Just a month past her 20th birthday, Dibaba has become the baby-faced assassin of women's distance running. At 5ft 1in and with a distinctive, upright carriage, she bears a striking resemblance to her cousin, the first black African woman to win an Olympic gold medal. "I train with Tirunesh, so I know how good she can be," Tulu said. "She is going to be a bigger star than me."
Radcliffe is going to have to be at or very close to her best next Saturday to have any hope of beating Dibaba - or, indeed, of beating the other three Ethiopians in the field: Berhane Adere and Werknesh Kidane, who were first and second in the 10,000m at the 2003 World Championships, and Ejegayehou Dibaba, Tirunesh's 23-year-old sister, the Olympic silver medallist at the distance in Athens last year.
"I know what the opposition is going to be in the 10,000m but I haven't really thought about it," Radcliffe maintained. "The biggest factors in making my decision to run the 10,000m as well as the marathon were knowing I was in shape to run well in it and knowing that running it wasn't going to affect me in the marathon in any way. It's more about how I'm going to perform. I can't control how anyone else is going to run out there."
Given the strength of the Ethiopian opposition, it is the boldest of challenges that Radcliffe has assumed. A 10,000m medal of any description would be a notable achievement for her. It would also be a timely fillip eight days ahead of her big shot at gold on a testing three-lap marathon course - a psychological booster after her recent mentally draining experiences on the track.
Not that Radcliffe is dwelling on her failure to finish the 10,000m in the Olympic Games in Athens, five days after grinding to a halt in the marathon, or on her surprise 5,000m defeat at the European Cup in Portugal in June, when she was suffering from a twisted back caused in a fall during a 1500m race in Eugene, Oregon, two weeks previously.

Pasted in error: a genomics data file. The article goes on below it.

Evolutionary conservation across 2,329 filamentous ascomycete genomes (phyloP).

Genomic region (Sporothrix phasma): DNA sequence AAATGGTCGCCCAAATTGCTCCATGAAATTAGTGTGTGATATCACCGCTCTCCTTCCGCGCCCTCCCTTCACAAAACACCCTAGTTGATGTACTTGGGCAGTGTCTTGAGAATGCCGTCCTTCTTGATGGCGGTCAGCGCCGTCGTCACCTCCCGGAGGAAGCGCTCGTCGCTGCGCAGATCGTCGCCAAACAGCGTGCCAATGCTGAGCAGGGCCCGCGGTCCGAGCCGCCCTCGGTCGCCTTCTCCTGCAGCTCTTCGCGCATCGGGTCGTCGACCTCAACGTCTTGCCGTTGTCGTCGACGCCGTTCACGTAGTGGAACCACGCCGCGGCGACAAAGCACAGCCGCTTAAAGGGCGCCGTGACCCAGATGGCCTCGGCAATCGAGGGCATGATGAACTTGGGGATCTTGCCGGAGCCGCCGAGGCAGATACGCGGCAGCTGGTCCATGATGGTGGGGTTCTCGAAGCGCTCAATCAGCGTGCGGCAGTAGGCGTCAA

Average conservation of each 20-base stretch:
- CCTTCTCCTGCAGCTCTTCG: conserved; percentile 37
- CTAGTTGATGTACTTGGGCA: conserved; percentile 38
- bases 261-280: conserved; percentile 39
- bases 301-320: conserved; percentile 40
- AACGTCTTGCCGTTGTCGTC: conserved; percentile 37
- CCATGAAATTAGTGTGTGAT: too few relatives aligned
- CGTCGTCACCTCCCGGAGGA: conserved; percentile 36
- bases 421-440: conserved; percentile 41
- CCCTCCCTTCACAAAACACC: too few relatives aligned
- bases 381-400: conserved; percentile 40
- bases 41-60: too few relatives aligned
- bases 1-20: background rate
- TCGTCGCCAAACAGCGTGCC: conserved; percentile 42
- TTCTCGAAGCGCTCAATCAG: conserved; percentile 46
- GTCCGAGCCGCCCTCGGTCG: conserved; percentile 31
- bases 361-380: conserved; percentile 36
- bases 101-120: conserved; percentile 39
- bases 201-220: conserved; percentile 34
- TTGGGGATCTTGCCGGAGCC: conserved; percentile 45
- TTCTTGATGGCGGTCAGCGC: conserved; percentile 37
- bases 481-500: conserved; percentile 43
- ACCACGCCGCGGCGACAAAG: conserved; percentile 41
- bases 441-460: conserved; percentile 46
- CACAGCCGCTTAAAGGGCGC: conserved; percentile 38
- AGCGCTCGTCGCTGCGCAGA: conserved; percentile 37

"I guess what happened last year has made me hungrier when I stand on the start line," she said, "but I'm a lot more relaxed and a lot more positive now than I was a year ago. Towards the end of my preparation for Athens, when I started to get injury problems, I was really worrying and getting stressed about it.
"I decided that the same thing wasn't going to happen this year. It was going to be a more relaxed build-up, even when I had the hiccup at the European Cup. I think this year I've been a tougher person and stayed calmer because of that."
The first test of that new-found resolve comes next Saturday night, against the younger Dibaba and the rest of the Ethiopians in the 10,000m. If Radcliffe were to emerge as the tough of the Helsinki track, she would be halfway to a famous double achieved just once before in a global championship - by Emil Zatopek as part of his Olympic 5,000m, 10,000m and marathon treble in the Finnish capital in 1952.